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I recently went and purchased a new vehicle and had my girlfriend co sign and I traded in my old car as a down payment.

The finance department ended up writing up the paperwork listing her as the primary and me as the co signer, which was backwards. I am in the state of Missouri so I have learned that we both have equal rights to the vehicle.

My question is, whether or not a document exists that I can have her sign that would state that she will relinquish claim of ownership for the vehicle as long as I make all of the payments. Does such a document exists?

I have done a little reading and I know I can try and re finance in 6 months to a year and see if I can just get financed and have her removed but to err on the side of caution I would like to have a legal document in place to keep me from loosing my payments and money I have put into this vehicle if anything goes awry. Thank you all in advance, I greatly appreciate it.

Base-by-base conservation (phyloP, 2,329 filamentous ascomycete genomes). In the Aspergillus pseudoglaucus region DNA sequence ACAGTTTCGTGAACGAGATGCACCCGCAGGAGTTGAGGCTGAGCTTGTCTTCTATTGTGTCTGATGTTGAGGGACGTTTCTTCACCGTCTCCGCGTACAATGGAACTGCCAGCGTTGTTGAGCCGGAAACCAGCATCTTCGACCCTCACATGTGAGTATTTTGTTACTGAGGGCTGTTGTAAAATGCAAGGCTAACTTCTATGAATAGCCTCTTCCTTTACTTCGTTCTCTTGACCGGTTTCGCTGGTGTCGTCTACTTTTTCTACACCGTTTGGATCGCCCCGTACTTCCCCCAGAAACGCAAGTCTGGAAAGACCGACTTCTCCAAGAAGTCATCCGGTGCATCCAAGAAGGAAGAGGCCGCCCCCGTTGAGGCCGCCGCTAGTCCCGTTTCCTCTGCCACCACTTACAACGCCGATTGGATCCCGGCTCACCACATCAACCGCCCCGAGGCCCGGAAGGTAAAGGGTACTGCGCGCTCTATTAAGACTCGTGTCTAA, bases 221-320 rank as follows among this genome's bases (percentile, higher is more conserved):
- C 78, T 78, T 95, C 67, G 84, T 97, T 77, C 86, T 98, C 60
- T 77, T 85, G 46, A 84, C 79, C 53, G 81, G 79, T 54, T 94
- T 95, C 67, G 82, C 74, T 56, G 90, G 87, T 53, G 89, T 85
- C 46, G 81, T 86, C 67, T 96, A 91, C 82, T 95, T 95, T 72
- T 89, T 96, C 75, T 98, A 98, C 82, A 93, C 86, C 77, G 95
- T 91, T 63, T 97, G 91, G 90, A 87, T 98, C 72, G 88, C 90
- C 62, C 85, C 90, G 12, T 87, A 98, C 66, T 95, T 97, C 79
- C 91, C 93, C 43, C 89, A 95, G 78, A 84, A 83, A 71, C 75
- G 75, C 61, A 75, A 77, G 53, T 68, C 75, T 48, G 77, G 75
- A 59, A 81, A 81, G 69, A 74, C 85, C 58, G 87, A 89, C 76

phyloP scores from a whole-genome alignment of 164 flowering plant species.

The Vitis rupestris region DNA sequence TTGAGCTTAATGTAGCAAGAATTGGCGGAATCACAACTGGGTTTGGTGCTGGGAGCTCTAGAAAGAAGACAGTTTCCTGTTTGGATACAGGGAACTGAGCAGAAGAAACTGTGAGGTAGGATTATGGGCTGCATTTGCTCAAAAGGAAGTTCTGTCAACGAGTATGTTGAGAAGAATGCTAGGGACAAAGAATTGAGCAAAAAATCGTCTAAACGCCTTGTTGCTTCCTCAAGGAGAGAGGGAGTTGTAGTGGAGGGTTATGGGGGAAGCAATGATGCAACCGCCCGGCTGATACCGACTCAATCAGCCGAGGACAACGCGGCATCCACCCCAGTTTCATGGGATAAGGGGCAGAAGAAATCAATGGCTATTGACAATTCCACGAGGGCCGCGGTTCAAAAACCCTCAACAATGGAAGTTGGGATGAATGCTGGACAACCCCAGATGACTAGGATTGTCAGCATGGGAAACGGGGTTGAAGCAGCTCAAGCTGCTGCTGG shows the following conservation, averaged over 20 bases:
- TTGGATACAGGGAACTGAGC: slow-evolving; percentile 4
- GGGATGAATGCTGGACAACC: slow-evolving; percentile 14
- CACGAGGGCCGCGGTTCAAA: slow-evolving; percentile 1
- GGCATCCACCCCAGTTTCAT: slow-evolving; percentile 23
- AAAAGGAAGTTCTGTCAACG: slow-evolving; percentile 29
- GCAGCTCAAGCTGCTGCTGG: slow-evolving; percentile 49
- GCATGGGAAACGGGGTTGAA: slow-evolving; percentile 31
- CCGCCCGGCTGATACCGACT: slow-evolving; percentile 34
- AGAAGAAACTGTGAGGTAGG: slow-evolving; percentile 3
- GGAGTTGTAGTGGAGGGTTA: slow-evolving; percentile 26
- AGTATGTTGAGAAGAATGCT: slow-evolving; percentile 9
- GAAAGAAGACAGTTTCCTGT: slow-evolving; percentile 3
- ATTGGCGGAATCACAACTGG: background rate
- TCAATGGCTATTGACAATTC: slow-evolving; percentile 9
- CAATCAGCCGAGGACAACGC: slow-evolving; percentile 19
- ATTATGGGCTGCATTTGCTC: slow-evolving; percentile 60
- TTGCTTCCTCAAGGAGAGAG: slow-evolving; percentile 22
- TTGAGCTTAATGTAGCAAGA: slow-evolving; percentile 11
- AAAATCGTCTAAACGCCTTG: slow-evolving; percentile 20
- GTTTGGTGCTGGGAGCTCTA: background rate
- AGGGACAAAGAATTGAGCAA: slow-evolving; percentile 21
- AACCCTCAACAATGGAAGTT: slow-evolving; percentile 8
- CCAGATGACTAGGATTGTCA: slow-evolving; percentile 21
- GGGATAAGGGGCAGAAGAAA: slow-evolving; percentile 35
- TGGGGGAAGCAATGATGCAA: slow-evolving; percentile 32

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TLDR: The title is the only thing that matters when it comes to owning the car. The loan is irrelevant

The primary/co-signer distinction has no bearing on who owns the car or who has to pay back the loan. All it does is tell the lender which of you to go after for the money first.

You are both on the hook for paying back the loan equally, and whoever is on the title owns the car. The loan arrangement does not change that.

Refinancing the loan won't change the ownership of the car. If you are not listed on the title you need to convince that person to sell or gift you the car, but they are under no obligation to do so.

Don't co-sign for loans. It is almost always a terrible idea.

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The piece of paper she needs to sign is the one which makes the car entirely your property, not hers. In some states that starts with her signing over the title, and your taking that to the DMV to have a new title issued in your own name; other states may handle this differently.

You then need to do whatever else your state requires of someone who has just purchased or been gifted a car.

If she gets her finances in order quickly enough, you can then sell or gift it back to her the same way. If you don't think that will happen, sell the car and if you're feeling kind return whatever payments she made on it.